Each sitter is shown with head turned slightly to the left or right, their gaze averted from the camera (Figs 2-4). All wear sombre jackets and most sport a stiff-collared white shirt and cravat with a commemorative badge (a harp surrounded by a laurel wreath) pinned on their chests. In contrast to his well-dressed fellow prisoners, Thomas Steele, a Protestant from County Clare, appears collarless and somewhat rough looking (Fig 4). The fixed gaze of each sitter is probably due to the length of time necessary to take a photograph in the 1840s. Depending on available light, the sitter would have to remain perfectly still for up to ten minutes while the plate was being exposed. In order to make maximum use of daylight, early photographic studios were constructed on the roofs of tall buildings. One could imagine that the glass observatory on the top of the mound in the prison grounds might have been used as a temporary photographic studio.

O’Connell himself was photographed wearing his famous ‘Repeal Cap’, a green velvet cap embroidered with golden shamrocks, designed by artist Henry MacManus and presented to O’Connell by sculptor John Hogan at the Monster Meeting at Mullaghmast Co Kildare on 1 October 1843.6 This original daguerreotype of O’Connell appears to be unique, as the only other photographic image known (which shows him wearing a wig but hatless) is a lithograph copy after a daguerreotype taken by Richard Beard (the entrepreneur who bought the licence from Daguerre in 1841), or an associate.7 When O’Connell died in April 1847, Beard took out advertisements in Irish newspapers including the Kerry Examiner and The Pilot trumpeting that copies of ‘This faithful Photographic Likeness of Ireland’s Departed Champion – the only one for which he ever sat’ could be obtained post-free from his premises in London or through named book and print sellers in Cork and Dublin. In the clipping of Beard’s advertisement in his O’Connell scrapbook, Thomas Ray has put an ‘x’ in red pen beside the phrase ‘the only one for which he ever sat’ with a note: ‘Not so – I have a daguerreotype Portrait and a really fine one for which he sat at Richmond Bridewell – it is taken by Monsr. Dubreil [sic]. T.M.Ray’.8 This handwritten note by the ever meticulous Mr Ray, indicates that Chevalier Doussin Dubreuil, the photographer who operated from Dublin’s first commercial photographic studio at the Rotunda, took these daguerreotypes. Edward Chandler suggests that the Rotunda premises was set up by Richard Beard in 1841 and that Dubreuil took it over a year later in April 1842. However, the Frenchman may have been working there from the outset as it is thought Beard did very little photography himself, leaving the actual work to his employees and associates.9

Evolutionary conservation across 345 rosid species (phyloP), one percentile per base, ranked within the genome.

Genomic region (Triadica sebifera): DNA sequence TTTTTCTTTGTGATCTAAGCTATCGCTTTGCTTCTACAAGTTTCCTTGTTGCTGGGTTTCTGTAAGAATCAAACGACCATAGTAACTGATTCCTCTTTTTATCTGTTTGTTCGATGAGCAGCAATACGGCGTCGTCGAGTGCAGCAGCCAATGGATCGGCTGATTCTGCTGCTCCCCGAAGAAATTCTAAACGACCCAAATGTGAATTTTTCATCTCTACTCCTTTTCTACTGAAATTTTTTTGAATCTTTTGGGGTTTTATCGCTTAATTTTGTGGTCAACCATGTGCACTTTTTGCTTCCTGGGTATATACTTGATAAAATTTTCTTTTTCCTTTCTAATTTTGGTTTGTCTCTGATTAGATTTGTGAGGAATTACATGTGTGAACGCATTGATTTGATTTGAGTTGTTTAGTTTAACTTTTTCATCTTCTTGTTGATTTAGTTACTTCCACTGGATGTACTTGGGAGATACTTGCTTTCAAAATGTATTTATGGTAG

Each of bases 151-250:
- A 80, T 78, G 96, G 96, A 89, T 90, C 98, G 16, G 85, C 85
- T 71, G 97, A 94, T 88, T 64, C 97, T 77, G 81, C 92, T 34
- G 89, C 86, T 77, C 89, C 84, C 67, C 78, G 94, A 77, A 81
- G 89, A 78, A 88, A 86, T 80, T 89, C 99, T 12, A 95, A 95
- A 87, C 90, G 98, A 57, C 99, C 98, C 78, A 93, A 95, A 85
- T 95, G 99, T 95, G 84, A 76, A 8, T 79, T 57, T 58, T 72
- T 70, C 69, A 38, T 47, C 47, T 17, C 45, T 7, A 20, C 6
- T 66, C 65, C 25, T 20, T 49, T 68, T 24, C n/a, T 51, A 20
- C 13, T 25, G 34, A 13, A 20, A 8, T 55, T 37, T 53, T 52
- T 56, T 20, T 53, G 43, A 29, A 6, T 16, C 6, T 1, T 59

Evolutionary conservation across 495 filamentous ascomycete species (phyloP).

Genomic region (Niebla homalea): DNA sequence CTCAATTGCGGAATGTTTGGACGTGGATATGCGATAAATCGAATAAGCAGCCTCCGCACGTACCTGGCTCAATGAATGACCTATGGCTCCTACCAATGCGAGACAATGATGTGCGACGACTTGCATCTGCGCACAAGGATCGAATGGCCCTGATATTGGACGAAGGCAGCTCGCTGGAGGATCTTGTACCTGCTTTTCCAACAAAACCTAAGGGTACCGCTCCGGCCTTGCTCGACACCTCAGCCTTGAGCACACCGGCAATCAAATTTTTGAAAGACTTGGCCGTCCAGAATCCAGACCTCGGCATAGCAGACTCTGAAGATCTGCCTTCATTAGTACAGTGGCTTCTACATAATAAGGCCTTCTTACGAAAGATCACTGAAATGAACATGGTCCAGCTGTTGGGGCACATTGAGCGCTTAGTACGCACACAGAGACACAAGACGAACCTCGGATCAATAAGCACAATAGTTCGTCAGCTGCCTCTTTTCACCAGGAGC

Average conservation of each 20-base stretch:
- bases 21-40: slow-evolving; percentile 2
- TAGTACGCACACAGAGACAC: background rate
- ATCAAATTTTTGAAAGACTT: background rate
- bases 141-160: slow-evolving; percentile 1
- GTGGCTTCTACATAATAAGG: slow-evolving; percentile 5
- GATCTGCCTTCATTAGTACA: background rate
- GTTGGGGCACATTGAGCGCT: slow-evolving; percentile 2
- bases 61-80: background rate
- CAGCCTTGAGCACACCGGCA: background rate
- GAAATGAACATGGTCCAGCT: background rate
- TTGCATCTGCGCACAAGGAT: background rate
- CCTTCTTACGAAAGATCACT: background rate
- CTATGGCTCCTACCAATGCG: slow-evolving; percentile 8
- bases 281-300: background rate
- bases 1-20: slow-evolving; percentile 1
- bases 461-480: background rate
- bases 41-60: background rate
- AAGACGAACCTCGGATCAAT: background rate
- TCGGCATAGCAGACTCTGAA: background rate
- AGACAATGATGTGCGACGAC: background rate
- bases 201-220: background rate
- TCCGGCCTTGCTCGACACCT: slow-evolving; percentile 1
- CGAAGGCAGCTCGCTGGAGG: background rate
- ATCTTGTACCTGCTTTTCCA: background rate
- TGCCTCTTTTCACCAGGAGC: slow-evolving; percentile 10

Similar group portraits of the ‘Repeal Martyrs’ exist in printed format. Among the material in Ray’s scrapbook is a lithograph captioned ‘The Conspirators or Repeal Martyrs of 1843’, which features oval portraits (drawn by Henry MacManus who designed the Repeal cap) with signatures of O’Connell and the eight men arrested with him.10 In his memoir Young Ireland, Charles Gavan Duffy includes a reproduction of a large Italian lithograph of the same group captioned ‘Capi e Promotori della Questione’ which he bought while in Turin around 1870. O’Connell was famous internationally and his deeds as a politician and popular leader were well known.11

As secretary of the Repeal Association, Thomas Matthew Ray was an efficient administrator, printing and distributing addresses, promoting the Repeal Libraries countrywide, campaigning for the Association, enrolling members and handling finances including the repeal rents. He was deemed invaluable by O’Connell who wrote to his son John in 1840: ‘Give your best support to Ray who is just the best man in his situation I ever met with, beyond comparison the best.’12 It is thanks to Ray’s awareness of the importance of recording the life of his beloved friend and leader that the only original daguerreotype of Daniel O’Connell exists. Ray’s careful preservation of related visual imagery and ephemera helps make O’Connell’s significance in his own time real to us. In particular, through Henry O’Neill’s watercolours and Dubrueil’s daguerreotypes, we get a sense of what life was like for O’Connell and his associates during their time in the Richmond Bridewell in 1844.
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Acknowledgments: Roy Hewson, Photographer, National Gallery of Ireland;
Sandra Heise, National Museum of Ireland; Mary Broderick, National Library of Ireland; Brian Crowley, OPW, Pearse Museum, Dublin.

Anne Hodge is curator of Prints and Drawings at the National Gallery of Ireland; Peter Harbison is the author of a forthcoming book on Henry O’Neill.